Chemistry

Arsenic

Arsenic is a natural element that is widely distributed in the earth's crust, hydrosphere and biosphere. In the environment, it combines with oxygen, chlorine, and sulfur to create a series of inorganic arsenic compounds. Arsenic in animals and plants combines with carbon and hydrogen to form organic arsenic compounds. Inorganic arsenic compounds are mainly used to preserve wood. It also appears in three different allotropic forms: yellow, black and grey; the stable form is a fragile silver-grey crystalline solid. It fogs quickly when in contact with air, and at high temperatures, burns into a white cloud of arsenic trioxide. It is a member of the group of periodic table metalloids and can be easily combined with many elements. The metallic form is brittle and when heated it oxidizes rapidly into arsenic trioxide, which has a garlic-like odor. The non-metallic form is less reactive but will dissolve if heated with some strong oxidizing acids.

Arsenic
  • Symbol: As
  • Atomic number: 33
  • Group: Metalloids

What is arsenic?

Arsenic is a natural element that can be found on earth and that belongs to the group of metalloids in the periodic table, combined with oxygen, chlorine and sulfur forms a series of inorganic arsenic compounds. It is a very common element in the Earth's atmosphere.

Arsenic characteristics

History

It is a natural element that has been known since ancient times as a sulfur compound. The Greek philosopher Aristotle, in the fourth century BC, referred to the element as “sandarach” and was later renamed as arsenic by his pupil Theophrastus of Eresos. The word comes from the Greek άρσενιχόν which has the meaning gold-pepper. It was also known in ancient Egypt and is mentioned in a papyrus as a way to give golden color to metals. The Chinese also knew about this element since it is reflected in the writings of Pen Ts’ao Kan-M who collected information in his great work on the natural world in 1500, during the Ming dynasty. He pointed out the toxicity associated with arsenic compounds and mentioned their use as pesticides in rice fields.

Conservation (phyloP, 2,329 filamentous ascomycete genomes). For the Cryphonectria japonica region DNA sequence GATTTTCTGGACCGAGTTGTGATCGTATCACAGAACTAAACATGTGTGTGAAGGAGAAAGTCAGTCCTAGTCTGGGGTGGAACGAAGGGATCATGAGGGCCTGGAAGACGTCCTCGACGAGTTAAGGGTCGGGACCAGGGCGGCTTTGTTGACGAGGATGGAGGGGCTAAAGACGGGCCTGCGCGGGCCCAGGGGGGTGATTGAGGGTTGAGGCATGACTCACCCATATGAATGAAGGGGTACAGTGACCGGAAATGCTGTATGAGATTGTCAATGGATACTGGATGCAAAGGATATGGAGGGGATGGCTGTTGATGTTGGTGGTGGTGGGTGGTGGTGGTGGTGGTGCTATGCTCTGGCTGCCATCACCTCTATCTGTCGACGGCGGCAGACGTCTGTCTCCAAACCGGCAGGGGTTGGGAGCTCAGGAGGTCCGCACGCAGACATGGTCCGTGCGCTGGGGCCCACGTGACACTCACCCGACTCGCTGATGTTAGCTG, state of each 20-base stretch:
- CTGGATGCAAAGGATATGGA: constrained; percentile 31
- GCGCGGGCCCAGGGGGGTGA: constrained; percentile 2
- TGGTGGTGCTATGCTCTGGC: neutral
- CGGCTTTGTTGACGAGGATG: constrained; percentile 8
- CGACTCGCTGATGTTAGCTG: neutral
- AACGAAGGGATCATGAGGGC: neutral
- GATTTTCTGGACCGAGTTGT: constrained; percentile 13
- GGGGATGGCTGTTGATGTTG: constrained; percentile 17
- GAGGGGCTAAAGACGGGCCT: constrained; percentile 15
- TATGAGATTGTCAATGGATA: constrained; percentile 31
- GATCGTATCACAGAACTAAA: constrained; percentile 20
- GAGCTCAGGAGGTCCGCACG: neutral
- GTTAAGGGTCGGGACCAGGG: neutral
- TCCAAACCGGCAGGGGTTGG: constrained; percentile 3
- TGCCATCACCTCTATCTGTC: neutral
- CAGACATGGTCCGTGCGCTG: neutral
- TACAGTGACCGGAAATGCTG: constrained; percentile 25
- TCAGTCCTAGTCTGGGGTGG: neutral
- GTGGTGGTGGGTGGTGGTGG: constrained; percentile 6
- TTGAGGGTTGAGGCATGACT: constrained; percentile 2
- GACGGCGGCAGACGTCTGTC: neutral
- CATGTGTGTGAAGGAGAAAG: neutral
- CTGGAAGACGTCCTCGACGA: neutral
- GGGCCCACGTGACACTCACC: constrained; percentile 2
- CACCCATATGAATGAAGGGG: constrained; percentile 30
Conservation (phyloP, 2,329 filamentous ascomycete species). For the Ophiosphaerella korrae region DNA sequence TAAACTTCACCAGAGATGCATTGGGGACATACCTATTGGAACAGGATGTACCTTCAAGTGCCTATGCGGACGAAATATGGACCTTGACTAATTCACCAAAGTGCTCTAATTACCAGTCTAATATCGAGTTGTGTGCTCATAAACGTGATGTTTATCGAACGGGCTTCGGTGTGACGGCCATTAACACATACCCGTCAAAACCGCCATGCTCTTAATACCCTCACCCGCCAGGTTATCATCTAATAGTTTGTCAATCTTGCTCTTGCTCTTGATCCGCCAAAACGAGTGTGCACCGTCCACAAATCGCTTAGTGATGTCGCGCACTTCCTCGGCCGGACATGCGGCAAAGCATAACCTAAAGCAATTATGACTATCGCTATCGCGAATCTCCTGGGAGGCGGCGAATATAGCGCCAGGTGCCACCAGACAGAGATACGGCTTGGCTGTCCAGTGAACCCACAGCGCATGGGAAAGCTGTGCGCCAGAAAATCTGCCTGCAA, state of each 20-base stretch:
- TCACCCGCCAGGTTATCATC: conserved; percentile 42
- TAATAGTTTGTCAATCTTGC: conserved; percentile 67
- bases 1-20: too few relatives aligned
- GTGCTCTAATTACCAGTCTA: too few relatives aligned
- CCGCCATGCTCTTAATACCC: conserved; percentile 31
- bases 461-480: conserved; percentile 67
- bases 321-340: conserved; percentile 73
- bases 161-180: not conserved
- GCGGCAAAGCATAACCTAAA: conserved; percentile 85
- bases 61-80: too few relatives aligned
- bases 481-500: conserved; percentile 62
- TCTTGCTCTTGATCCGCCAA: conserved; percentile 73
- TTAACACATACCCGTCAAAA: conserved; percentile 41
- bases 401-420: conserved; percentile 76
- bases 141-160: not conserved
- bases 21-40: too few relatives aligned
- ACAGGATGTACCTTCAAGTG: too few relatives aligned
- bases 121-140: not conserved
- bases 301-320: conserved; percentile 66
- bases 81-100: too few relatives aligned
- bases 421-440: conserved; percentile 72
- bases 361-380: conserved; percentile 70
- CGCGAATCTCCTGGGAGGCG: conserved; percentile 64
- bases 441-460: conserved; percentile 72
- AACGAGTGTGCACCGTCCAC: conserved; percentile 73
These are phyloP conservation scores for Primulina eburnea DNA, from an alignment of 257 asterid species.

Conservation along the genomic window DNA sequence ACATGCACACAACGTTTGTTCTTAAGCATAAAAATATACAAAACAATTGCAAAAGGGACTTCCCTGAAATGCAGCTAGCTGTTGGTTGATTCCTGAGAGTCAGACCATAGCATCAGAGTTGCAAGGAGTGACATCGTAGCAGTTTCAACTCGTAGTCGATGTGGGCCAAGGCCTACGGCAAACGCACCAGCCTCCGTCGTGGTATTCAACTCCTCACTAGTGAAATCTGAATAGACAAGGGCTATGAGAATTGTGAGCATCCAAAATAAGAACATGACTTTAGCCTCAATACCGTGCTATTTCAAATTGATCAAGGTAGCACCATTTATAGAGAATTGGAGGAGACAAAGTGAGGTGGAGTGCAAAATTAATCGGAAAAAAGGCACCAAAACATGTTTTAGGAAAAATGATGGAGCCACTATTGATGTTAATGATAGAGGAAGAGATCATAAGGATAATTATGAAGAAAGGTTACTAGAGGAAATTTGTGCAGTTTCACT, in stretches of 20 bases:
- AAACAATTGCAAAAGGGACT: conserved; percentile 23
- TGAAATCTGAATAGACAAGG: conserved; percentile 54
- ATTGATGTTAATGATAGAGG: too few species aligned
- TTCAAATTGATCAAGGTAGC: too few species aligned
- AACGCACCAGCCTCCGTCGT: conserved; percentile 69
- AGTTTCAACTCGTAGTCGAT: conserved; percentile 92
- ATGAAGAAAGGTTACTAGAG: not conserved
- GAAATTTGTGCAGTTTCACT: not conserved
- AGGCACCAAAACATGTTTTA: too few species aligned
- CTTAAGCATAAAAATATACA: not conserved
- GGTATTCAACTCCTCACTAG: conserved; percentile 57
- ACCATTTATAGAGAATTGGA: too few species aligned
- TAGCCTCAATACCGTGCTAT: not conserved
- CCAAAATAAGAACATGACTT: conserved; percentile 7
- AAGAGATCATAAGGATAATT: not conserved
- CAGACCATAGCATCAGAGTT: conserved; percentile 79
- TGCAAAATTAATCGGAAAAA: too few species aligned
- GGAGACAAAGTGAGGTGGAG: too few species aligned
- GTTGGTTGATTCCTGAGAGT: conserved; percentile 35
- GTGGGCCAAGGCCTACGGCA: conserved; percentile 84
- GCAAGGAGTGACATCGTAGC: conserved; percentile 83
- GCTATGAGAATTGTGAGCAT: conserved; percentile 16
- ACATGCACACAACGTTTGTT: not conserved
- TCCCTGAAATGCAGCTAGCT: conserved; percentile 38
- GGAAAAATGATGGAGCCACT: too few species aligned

Who discovered the arsenic?

The first man to discover it was the German chemist Albert the Great in 1250. His name comes from the Greek words arsenikos which means male or the word arsenikon which was the Greek name for aural pigment, a mineral containing arsenic.

Properties

It is part of the elements of the periodic table called metalloids or semimetals. The type of properties presented by these elements are intermediate between metals and non-metals:

What is it for?

Arsenic compounds are used in the manufacture of some special types of glass to preserve wood. It has become an important doping gas in the microchip industry, but its use requires strict guidelines regarding its use because it is extremely toxic. It strengthens the alloys between copper and lead for the manufacture of automotive batteries. It is used in pesticides, herbicides and insecticides, although its use is limited by its toxicity. It is used in medical treatments such as cancer and acute promyelocytic leukemia and in some medical solutions to combat psoriasis. In ancient times, it was also used in the creation of biological weapons during the First World War and the Vietnam War.

Foods containing arsenic

Some grape and apple juices because the water used to irrigate these fruit fields often contains high levels of arsenic. It can be found in some flours, bread, sweets, beer and pasta, products made from rice. Many times and although it seems incredible, water has arsenic levels harmful to health, canned fish and sardines, which accumulate arsenic, as well as clams, oysters and crustaceans.

Written by Gabriela Briceño V.
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How to cite this article?

Briceño V., Gabriela. (2019). Arsenic. Recovered on 7 October, 2021, de Euston96: https://www.euston96.com/en/arsenic/

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